Investigations into the benefits of green roofs have shown that such roofs provide many environmental benefits, such as thermal conditioning, air cleaning and rain water absorption. Analysing the way green roofs are usually constructed suggests that they may have also two interesting acoustical properties: sound insulation and sound absorption. The first property would provide protection of the house’s interior from environmental noise produced outside the house. Sound absorption, on the other hand, would reduce the environmental noise in the environment itself, by dissipating sound energy that is being irradiated on to the roof from environmental noise sources. Thus, sound absorption can help to reduce environmental noise in urban settings. Despite of being an interesting characteristic, information regarding acoustic properties of green roofs and their effects on the noise environment is still sparse. This work looked into the sound absorption of two types of green roofs commercially available in Brazil: the alveolar and the hexa system.

alveolar system

Fig 1: illustration of the alveolar system (left) and hexa system (right)

Sound absorption can be quantified by means of a sound absorption coefficient α, which ranges between 0 and 1 and is usually a function of frequency. Zero means that all incident energy is being reflected back into the environment and α = 1 means that all energy is being dissipated in the layers of the material, here the green roof. To find out how much sound energy the alveolar and the hexa system absorb standardized measurements were made in a reverberant chamber according to ISO-354 for different variations of both systems. The alveolar system used a thin layer of 2.5 cm of soil like substrate with and without grass and a 4 cm layer of substrate only. The hexa system was measured with layers of 4 and 6 cm of substrate without vegetation and 6 cm of substrate with a layer of vegetation of sedum. For all systems, high absorption coefficients (α > 0.7) were found for medium and high frequencies. This was expected due to the highly porous structure of the substrate. Nevertheless the alveolar system with grass, the alveolar system with 4 cm of substrate, the hexa with 6 cm of substrate and the hexa with sedum already provide high absorption for frequencies as low as 250 or 400 Hz. Thus, these green roofs systems are particularly interesting in urban settings, as traffic noise is usually low frequency noise and is hardly absorbed by smooth surfaces such as pavements or façades.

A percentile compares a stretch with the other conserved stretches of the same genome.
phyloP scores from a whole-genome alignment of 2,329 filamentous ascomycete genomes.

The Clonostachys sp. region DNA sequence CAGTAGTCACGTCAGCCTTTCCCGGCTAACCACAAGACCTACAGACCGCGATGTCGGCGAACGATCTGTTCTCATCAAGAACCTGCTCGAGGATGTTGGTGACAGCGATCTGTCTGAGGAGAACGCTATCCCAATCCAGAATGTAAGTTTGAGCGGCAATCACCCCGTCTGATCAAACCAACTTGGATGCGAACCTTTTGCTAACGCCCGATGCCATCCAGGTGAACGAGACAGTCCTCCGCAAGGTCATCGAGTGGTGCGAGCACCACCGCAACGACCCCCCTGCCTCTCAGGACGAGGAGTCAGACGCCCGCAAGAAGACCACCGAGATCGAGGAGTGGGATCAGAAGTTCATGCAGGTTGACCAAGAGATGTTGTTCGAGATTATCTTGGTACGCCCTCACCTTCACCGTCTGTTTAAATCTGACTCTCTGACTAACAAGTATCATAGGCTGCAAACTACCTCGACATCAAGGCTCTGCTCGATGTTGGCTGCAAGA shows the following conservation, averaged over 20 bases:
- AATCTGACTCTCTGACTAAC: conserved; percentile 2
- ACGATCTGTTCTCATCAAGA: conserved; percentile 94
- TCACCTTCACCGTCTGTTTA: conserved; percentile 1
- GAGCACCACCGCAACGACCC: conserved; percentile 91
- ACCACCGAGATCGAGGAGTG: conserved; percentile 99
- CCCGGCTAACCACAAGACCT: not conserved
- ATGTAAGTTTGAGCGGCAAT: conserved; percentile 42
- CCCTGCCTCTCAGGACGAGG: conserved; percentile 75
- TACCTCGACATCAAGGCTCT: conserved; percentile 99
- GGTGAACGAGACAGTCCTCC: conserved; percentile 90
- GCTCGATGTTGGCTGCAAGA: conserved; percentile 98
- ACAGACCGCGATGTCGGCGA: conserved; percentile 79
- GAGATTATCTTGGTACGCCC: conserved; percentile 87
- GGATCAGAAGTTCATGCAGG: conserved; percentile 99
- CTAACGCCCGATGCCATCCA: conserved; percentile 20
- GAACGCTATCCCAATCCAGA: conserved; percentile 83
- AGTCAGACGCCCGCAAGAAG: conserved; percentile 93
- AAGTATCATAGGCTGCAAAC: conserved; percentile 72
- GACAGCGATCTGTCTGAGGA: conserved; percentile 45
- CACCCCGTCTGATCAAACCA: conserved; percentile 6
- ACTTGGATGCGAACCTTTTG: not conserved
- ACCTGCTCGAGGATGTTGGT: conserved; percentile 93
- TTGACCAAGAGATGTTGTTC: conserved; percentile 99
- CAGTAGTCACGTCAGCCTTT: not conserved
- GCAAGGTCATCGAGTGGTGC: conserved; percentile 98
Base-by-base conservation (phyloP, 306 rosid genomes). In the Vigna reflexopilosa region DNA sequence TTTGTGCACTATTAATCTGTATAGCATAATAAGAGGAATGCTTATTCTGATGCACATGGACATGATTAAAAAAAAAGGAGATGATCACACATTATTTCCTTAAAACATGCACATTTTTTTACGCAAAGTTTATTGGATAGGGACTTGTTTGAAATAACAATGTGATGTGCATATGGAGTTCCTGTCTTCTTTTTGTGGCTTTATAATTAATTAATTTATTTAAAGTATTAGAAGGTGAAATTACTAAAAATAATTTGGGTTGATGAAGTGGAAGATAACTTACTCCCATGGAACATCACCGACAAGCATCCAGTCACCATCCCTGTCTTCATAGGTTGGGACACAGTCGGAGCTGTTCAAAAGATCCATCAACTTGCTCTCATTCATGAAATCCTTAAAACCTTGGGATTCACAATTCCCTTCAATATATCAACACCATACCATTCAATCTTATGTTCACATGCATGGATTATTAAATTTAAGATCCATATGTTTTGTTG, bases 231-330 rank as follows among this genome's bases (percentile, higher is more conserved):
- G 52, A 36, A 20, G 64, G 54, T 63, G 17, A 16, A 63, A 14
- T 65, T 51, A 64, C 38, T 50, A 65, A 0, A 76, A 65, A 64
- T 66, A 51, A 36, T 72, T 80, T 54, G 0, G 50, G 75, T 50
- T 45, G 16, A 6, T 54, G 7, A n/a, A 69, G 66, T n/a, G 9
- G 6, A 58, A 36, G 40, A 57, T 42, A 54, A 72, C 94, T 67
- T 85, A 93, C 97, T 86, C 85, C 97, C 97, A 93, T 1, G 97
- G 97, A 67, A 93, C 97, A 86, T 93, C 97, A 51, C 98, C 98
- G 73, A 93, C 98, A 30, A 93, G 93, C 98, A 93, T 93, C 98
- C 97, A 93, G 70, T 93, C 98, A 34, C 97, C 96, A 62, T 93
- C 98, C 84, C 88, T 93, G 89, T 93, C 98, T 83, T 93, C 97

absorbtion coefficient

Fig 2: absorption coefficient of the alveolar samples (left) and hexa samples (rigth).

In the next step of this research is intended to make computational simulations of the noise reduction provided by the hexa and alveolar system in different noisy situations such as near airports or intense urban traffic.

 

Stephan Paul – stephan.paul@eac.ufsm.br

Undergrad
Program Acoustical Engineering
Fed. University of Santa Maria
Santa Maria, RS, Brazil

 

Ricardo Brum – ricardo.brum@eac.ufsm.br
Undergrad
Program Acoustical Engineering
Fed. University of Santa Maria
Santa Maria, RS, Brazil

 

Andrey Ricardo da Silva – andrey.rs@ufsc.br
Fed. University of Santa Catarina
Florianópolis, SC, Brazil
Tenile Rieger Piovesan – arqui.tp@gmail.com
Graduate program in Civil Engineering
Fed. University of Santa Maria
Santa Maria, RS, Brazil

 

Share This